Prescription Drug Abuse
Prescription drug abuse is quickly becoming a major epidemic in Rhode Island and across the nation. According to the Centers for Disease Control, more Rhode Islanders die from accidental prescription drug overdose than any other cause of death.
What’s the cause of this epidemic? With the advances in pharmaceutical medications, a growing number of Americans use prescription medications to ease pain and keep ailments at bay. An unintended consequence of the rise of pharmaceutical use is the misuse – or abuse – of prescription medications.
And, the number of individuals, especially teenagers, who abuse prescription medication is growing. Attorney General Kilmartin is committed to combating prescription drug abuse, and to assist those who need medical and behavioral assistance due to addiction.
What is prescription drug abuse?
- Prescription drug abuse is the intentional use of a medication: without a prescription, in a way other than as prescribed, or for the experience or feeling it causes.
- While there is still a great deal we don’t know about prescription drug abuse, the statistics are astounding and alarming:
- In a 2007 report, the Office of National Drug Control Policy found that among young people in the United States, prescription drugs have become the second most abused illegal drug, behind marijuana.
- Among 12th graders, pharmaceutical drugs used non-medically are six of the ten most-used substances.
- From 1998 to 2008, the proportion of all substance abuse treatment admissions age 12 or older who reported any pain reliever abuse increased more than fourfold. the amount people admitted for substance abuse treatment who reported pain reliever abuse increased more than 400%.
- Prescription painkillers are a major contributor to the total number of drug deaths in the U.S. In 2007, for example, nearly 28,000 Americans died from unintentional drug poisoning, and of these, nearly 12,000 involved prescription pain relievers.
- Nearly one-third (29 percent) of people age 12 or older who used illicit drugs for the first time in the past year began by using prescription drugs non-medically.
- According to a 2008 Department of Defense survey, about one in nine active-duty service members (11 percent) reported past-month prescription drug misuse.
- The estimated number of emergency department visits linked to non-medical use of prescription pain relievers nearly doubled between 2004 and 2009. In 2009, the number of first-time, non-medical users of psychotherapeutics (prescription opioid pain relievers, tranquilizers, sedatives, and stimulants) was about the same as the number of first-time marijuana users.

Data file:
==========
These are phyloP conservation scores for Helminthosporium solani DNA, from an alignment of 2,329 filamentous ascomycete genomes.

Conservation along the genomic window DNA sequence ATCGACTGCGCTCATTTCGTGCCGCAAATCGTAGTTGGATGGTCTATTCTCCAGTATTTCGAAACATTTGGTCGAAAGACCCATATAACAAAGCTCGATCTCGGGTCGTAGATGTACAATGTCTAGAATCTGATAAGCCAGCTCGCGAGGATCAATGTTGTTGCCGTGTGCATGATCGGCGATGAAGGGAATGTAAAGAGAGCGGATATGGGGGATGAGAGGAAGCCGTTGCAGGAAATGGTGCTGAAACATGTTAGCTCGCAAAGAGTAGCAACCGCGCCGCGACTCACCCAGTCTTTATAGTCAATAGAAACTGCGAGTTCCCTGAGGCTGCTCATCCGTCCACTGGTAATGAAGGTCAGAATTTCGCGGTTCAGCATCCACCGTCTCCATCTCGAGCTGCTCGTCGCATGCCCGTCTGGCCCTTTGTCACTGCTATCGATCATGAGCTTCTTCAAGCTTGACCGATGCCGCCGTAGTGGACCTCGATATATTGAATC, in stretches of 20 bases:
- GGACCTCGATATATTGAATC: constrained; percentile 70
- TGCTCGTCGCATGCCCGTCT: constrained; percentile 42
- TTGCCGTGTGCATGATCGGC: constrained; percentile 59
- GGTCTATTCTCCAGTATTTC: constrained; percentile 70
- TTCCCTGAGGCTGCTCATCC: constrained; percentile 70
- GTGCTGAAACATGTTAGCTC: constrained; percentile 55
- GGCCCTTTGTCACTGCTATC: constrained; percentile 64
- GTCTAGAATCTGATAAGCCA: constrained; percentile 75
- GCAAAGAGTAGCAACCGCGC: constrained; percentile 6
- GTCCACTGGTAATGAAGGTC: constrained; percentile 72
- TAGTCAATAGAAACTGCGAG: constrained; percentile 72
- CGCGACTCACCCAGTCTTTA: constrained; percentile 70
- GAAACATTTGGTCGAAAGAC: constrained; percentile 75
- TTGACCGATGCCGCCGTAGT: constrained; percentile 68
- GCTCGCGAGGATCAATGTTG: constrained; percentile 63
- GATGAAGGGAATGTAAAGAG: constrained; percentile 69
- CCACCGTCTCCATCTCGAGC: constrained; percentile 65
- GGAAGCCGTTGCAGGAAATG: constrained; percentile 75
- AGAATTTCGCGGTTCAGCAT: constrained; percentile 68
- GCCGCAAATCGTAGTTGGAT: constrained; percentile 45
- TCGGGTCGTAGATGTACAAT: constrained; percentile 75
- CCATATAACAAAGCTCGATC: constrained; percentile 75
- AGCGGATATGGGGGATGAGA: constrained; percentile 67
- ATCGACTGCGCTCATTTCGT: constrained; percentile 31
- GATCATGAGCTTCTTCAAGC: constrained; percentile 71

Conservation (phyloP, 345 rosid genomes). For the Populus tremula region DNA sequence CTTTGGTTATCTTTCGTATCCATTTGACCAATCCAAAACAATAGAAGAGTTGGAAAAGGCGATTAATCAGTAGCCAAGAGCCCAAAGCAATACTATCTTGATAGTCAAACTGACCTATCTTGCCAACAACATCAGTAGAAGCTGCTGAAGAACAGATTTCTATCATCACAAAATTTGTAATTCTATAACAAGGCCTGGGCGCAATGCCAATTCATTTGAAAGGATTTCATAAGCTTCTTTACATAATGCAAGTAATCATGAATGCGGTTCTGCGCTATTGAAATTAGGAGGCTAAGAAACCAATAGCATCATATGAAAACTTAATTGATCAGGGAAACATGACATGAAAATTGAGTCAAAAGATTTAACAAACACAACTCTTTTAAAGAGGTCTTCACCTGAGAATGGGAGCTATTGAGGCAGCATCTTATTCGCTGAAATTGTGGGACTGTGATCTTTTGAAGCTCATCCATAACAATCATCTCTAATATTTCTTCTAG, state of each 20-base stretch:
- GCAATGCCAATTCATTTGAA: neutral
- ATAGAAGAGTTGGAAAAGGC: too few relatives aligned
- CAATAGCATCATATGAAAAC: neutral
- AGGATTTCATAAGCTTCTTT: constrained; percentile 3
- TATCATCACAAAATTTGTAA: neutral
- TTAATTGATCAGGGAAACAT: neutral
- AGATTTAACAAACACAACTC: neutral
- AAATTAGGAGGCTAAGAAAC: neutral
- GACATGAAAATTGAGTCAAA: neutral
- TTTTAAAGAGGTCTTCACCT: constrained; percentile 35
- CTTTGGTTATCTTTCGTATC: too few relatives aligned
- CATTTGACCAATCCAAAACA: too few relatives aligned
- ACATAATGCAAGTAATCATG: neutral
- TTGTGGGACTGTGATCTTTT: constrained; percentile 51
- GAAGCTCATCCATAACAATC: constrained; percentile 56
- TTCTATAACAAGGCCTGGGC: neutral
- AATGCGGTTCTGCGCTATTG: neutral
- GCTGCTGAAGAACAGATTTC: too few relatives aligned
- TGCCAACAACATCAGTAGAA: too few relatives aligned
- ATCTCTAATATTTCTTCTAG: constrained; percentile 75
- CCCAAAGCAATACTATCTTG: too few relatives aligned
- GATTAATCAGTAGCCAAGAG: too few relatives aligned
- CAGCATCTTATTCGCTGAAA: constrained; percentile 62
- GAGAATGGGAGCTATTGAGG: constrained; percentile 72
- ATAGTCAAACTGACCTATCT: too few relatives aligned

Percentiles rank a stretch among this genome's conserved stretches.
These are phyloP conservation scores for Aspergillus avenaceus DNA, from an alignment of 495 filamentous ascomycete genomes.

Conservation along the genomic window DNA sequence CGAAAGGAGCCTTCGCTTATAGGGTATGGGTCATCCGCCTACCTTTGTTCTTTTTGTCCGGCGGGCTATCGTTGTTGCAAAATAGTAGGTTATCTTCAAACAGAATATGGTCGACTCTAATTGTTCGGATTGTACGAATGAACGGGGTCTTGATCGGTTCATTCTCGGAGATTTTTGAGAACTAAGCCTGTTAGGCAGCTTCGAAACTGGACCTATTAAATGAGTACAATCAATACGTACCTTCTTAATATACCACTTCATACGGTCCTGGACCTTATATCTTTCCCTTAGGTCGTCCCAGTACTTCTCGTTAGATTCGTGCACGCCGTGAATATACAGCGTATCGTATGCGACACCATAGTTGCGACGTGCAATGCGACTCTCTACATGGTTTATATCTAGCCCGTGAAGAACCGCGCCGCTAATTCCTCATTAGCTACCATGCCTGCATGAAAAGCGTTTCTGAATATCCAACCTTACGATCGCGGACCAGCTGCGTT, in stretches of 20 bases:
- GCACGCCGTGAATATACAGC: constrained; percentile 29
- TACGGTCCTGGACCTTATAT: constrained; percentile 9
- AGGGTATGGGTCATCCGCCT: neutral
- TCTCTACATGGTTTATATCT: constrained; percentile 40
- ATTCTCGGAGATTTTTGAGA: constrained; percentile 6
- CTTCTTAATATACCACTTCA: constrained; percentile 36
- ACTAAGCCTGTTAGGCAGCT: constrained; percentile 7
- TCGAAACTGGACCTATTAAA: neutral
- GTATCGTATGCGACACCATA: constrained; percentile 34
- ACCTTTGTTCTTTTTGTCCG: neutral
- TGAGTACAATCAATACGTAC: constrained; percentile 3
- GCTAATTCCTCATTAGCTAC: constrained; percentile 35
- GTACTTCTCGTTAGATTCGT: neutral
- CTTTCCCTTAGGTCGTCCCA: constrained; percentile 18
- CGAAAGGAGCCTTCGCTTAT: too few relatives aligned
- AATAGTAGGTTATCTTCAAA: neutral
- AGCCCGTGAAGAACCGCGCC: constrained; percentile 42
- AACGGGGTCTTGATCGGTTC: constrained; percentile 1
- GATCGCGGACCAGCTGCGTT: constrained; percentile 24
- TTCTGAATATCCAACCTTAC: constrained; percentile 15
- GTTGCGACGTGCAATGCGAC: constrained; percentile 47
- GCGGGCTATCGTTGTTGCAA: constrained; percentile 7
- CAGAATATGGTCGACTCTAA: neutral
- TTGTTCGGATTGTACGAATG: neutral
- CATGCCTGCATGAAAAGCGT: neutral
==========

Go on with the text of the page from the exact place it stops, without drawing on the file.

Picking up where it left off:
- Approximately two million adults age 50 and older (2.1 percent of adults in that age range) used prescription-type drugs non-medically in the past year. Substance abuse treatment admissions for individuals age 50 or older nearly doubled from 1992 to 2008, climbing from 6.6 percent of all admissions to 12.2 percent. The percentage of primary admissions for prescription drug abuse among older individuals increased from 0.7 percent to 3.5 percent over the same time period.
Where do teens get prescription drugs?
According to the 2009 National Survey on Drug Use and Health, among people age 12 or older who reported using pain relievers non-medically in the past year, 70 percent got the drugs from a friend or relative (either for free, purchased, or by theft). Another 18 percent reported getting the drug from a doctor. Only about 5 percent reported obtaining pain relievers from a drug dealer or other stranger, and less than half of one-percent bought the drugs on the Internet.
Why do teens abuse prescription drug abuse?
Teens are abusing prescription drugs because they believe the myth that these drugs are safer than traditional street drugs. In a 2006 study, 31 percent of teens surveyed believed that prescription drugs were safer than illegal drugs, even if they are not prescribed by a physician, and nearly one-third believed they were not addictive.
Know what’s in your medicine cabinet and properly discard expired or unused prescription medications
Parents, grandparents and other adults should check their medicine cabinets and properly discard any prescription drugs that are no longer required to treat a medical condition so that these medications are not available to be misused.
Where can I get help?
The Rhode Island Department of Behavioral Healthcare, Developmental Disabilities, and Hospitals offers a vast array of substance abuse programs. To learn more and for a list of available resources and community programs, please visit: http://www.bhddh.ri.gov/SA/links.php